Monday, April 20, 2009

Live from Studio B

This past weekend, Studio B was more a place of thought than action, but I did manage to make some important progress on a couple fronts. First, I made a decision on a website style for the impending dedicated website for this project. It's a pretty template, with the same rich browns and solid colors that I gravitated to for my business cards. It's all subjective and somewhat arbitrary, but these colors just feel "board gamey" to me. I'm an old-school HTML'er and not a whiz with Flash web templates, so I'm going to have to get somebody to help me customize this template, but I'm sure it'll get figured out.

I added more notes to the project notebook, including some thoughts about a couples and friends segment (I was surprised at how many couples met through board gaming, but really, why not?), and also some ideas for putting a big survey out to gain some interesting data on dedicated board gamers.

Board games are popping up regularly in the news, with a lot of media focusing on the "budget-friendliness" of them in "these tough economic times." They're clearly not talking about dedicated designer board gamers when they say that, at least not from what I've seen of the average size of a Thought Hammer order. The following article is more about non designer-games, but it's still encouraging people to game, and that's what counts.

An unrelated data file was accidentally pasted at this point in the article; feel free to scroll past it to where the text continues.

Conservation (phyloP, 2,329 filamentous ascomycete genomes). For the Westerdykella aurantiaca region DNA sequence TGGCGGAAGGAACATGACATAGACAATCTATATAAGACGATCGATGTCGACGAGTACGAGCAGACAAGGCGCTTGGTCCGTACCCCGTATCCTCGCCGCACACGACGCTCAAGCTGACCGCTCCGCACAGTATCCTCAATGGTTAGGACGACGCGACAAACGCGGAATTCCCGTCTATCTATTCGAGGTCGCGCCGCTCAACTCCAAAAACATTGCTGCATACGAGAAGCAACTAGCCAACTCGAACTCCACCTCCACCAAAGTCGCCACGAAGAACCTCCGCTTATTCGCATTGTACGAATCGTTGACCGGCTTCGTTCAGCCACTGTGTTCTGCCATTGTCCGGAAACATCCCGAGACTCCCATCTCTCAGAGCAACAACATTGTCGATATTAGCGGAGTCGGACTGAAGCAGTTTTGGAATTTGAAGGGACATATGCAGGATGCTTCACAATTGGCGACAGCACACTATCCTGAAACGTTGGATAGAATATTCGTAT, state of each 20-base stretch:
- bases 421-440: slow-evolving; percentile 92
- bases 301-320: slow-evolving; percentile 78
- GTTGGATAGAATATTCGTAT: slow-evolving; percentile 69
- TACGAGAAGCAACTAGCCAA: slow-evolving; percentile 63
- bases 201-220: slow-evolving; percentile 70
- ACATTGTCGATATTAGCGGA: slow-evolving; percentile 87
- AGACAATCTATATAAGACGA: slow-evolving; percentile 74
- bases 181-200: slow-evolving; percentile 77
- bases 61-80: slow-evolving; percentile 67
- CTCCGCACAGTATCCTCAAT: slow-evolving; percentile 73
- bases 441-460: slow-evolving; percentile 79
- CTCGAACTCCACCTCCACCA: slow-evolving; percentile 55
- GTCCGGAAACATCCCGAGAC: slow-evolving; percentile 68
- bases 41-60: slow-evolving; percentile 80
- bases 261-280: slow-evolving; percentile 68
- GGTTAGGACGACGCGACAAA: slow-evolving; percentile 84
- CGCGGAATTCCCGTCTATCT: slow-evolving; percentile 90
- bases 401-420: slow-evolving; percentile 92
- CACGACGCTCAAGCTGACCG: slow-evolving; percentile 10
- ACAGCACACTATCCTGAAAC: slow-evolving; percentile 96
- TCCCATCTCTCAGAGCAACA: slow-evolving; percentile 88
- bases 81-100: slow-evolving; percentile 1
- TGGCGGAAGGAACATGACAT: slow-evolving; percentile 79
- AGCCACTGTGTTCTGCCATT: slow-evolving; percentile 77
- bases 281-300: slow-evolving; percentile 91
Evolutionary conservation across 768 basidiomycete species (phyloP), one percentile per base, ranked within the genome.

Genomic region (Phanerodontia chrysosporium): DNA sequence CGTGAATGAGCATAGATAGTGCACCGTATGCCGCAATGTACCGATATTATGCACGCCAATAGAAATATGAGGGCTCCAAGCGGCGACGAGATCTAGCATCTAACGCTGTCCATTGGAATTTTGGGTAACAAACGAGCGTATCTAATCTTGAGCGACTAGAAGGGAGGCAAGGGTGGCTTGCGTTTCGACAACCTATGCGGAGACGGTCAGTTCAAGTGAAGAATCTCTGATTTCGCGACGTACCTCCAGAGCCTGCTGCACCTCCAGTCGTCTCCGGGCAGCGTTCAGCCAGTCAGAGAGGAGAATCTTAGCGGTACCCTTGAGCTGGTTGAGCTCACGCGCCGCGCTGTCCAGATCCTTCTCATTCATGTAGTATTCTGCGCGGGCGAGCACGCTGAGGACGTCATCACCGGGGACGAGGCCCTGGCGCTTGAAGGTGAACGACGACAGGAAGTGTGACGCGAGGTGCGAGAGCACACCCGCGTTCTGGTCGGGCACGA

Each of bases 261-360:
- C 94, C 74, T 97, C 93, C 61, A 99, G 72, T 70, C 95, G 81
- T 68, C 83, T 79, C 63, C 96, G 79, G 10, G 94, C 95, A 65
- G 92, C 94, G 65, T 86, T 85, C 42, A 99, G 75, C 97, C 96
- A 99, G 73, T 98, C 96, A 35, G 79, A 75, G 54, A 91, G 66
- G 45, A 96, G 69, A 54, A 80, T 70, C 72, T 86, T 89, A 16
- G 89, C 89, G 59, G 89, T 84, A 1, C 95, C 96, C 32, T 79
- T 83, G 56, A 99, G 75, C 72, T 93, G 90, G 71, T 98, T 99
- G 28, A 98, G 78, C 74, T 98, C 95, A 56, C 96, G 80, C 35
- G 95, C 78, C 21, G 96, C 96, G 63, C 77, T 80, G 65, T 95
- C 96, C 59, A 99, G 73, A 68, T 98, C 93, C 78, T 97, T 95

Board games come back in a big way
“What do we get out of it? Sometimes useless knowledge,” said brother Nicholas DiGesare, 29. “It saves a lot of money, too. Movies are so expensive. Spend $20 on a board game, and then all chip in for food. It becomes easy to have a good night, rather than going out.”

Now that staying home is even more in vogue, board games have become a preferred form of entertainment for many families who would rather talk than text.

I think just as significant as the economic aspect is that "rather talk than text" part. I love eye candy as much as the next technophile, but with big screen tv, iMax 3D, iPhones, Nintendo DS, and computers, computers, computers...sometimes it's nice to do something that doesn't run off a power source.

Here's another article, about a different economic element of board gaming; the board game version of a Tupperware party?

City woman plays games for work
...After deciding to become a consultant for SimplyFun, she started hosting game parties, where guests play the games and have the opportunity to buy the ones they like.

“Since I love games so much, I could talk about them and get excited about them,” she said. “You don’t really need me to tell you anything because you’ll like them.”

She said she’s recently been able to get approval to show her games to Stillwater Public Schools....

Again, not really designer board games, but mostly designer board gamers seem non-judgemental about these things. I just think it's good that classrooms are open to this sort of thing. Good for the hobby in the long run, and good for the kids too. :)

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